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Jkali860

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Haha that hat comment threw me for a second. Yea I need to document these gravity levels for my next attempt. Ahh Hopefully next time I try them (2 more weeks) they will have more yeast and alcohol presence.

Really appreciate the posts!
 
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Jkali860

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Haha that hat comment threw me for a second. Yea I need to document these gravity levels for my next attempt. Ahh Hopefully next time I try them (2 more weeks) they will have more yeast and alcohol presence.

Really appreciate the posts!
 

chickypad

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Haha that hat comment threw me for a second. Yea I need to document these gravity levels for my next attempt. Ahh Hopefully next time I try them (2 more weeks) they will have more yeast and alcohol presence.

Really appreciate the posts!
I was thinking it sounds like you may have brewed a nice clean IPA. Unless that's not what you were going for - what yeast? Were you looking for more of an English style or something like that?
 

bbohanon

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Drink 3 or 4 more and let us know if you find the alcohol
If there is still doubt on the alcohol presence, rinse and repeat this advice on an empty stomach.
:)

Some advice I give anyone who drink my brews and says "Man that beer rocked! How can I make beer like that!?!?!"

- Pick up a homebrewing guide(The Complete Joy Of Homebrewing comes to mind) and spend some time with it.

- There is not much to making beer however, there is some "need to follow" basics/principles needed to make GREAT beer. I also started my homebrew journey by just "jumping in" and skimming the how-tos. The result was less than stellar knowing what I know now.

- After taking the advice I am giving you, I learned how the beer making process works, how to take measurements, keep a brew log, how my equipment and setup works and how I work with my setup to get the most out of my batches.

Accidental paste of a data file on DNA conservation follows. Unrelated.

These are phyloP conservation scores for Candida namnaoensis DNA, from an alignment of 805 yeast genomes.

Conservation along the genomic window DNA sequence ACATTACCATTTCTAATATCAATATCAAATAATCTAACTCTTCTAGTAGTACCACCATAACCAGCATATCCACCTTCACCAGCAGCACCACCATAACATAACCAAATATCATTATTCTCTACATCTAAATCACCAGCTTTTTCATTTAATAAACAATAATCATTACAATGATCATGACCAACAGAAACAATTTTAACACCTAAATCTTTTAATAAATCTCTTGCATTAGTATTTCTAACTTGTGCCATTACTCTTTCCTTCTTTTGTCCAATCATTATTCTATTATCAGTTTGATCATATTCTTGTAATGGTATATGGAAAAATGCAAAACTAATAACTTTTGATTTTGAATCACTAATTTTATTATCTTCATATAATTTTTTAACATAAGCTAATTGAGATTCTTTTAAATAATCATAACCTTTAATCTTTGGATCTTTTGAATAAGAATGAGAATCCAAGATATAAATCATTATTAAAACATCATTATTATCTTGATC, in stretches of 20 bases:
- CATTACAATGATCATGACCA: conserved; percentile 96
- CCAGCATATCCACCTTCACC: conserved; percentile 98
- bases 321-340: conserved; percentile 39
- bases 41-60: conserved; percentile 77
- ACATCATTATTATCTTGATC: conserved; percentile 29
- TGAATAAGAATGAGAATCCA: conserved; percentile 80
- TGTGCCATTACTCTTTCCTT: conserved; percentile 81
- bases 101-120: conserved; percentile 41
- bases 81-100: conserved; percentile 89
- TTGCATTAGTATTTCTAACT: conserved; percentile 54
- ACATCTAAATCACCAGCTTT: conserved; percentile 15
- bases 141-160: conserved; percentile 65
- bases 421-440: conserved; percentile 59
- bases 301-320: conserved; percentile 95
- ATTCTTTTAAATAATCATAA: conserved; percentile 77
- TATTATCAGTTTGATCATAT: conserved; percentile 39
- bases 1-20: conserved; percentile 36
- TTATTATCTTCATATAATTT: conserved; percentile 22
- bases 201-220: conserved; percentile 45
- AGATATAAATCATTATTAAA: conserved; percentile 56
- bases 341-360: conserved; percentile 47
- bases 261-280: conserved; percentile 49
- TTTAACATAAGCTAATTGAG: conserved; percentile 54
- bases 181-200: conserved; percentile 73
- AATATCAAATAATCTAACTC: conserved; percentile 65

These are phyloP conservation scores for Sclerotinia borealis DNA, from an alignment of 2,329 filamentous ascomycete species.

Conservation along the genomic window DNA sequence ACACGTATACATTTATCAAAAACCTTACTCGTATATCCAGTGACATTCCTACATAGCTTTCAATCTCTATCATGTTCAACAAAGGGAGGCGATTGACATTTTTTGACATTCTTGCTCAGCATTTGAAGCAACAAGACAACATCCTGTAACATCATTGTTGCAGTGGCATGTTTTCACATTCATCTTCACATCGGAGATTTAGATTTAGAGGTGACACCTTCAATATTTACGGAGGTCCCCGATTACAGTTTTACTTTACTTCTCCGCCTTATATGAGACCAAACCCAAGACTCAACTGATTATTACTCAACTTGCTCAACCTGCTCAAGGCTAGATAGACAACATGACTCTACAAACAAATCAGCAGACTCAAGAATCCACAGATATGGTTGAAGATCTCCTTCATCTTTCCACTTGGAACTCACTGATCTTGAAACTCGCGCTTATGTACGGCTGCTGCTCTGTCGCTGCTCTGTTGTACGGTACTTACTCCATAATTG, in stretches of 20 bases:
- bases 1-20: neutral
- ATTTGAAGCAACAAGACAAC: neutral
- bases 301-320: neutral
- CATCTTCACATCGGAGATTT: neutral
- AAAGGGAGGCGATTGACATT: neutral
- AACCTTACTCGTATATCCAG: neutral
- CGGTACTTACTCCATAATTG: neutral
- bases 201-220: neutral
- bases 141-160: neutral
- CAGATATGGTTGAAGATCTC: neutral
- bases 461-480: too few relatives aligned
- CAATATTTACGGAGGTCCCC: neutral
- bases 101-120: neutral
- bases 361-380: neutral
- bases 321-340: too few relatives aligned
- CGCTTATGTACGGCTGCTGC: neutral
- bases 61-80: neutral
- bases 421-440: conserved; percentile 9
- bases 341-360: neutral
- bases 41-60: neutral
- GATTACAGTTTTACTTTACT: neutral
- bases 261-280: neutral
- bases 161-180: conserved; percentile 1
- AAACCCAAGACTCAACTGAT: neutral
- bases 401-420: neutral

The 4 key things to remember with beer is:

1. Sanitize EVERYTHING!

2. Always ferment on the cooler side of your yeast temps to get the true profile of a beer to come through in the end without any "off-flavors".

3. Time. Time is a beers best friend. An extra week in the fermenter, an extra week or 2 in the bottle/keg. Time is what a beer needs to become great if you keep everything clean and hit your fermentation temps.

4. Keep a record of what you did from ingredients, to hop addition schedule and gravity readings. Nothing sucks worse than making a batch, not writing down the exact brew schedule/additions, have it turn out to be the best beer you have ever had only to not be able to replicate it because you did not write that 1 thing you forgot about down.

:mug:
 

Clonefan94

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I think your "First brew jitters" comment is probably spot on. Give it some time to carb up and youll probably be quite happy with the results. Warm, uncarbonated beer is pretty hard to compare to the final product. Sounds like you are on the right track with what you described by the taste.
 
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Jkali860

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OK awesome, I'll re-post in two weeks once I open my first bottle.

Cheers!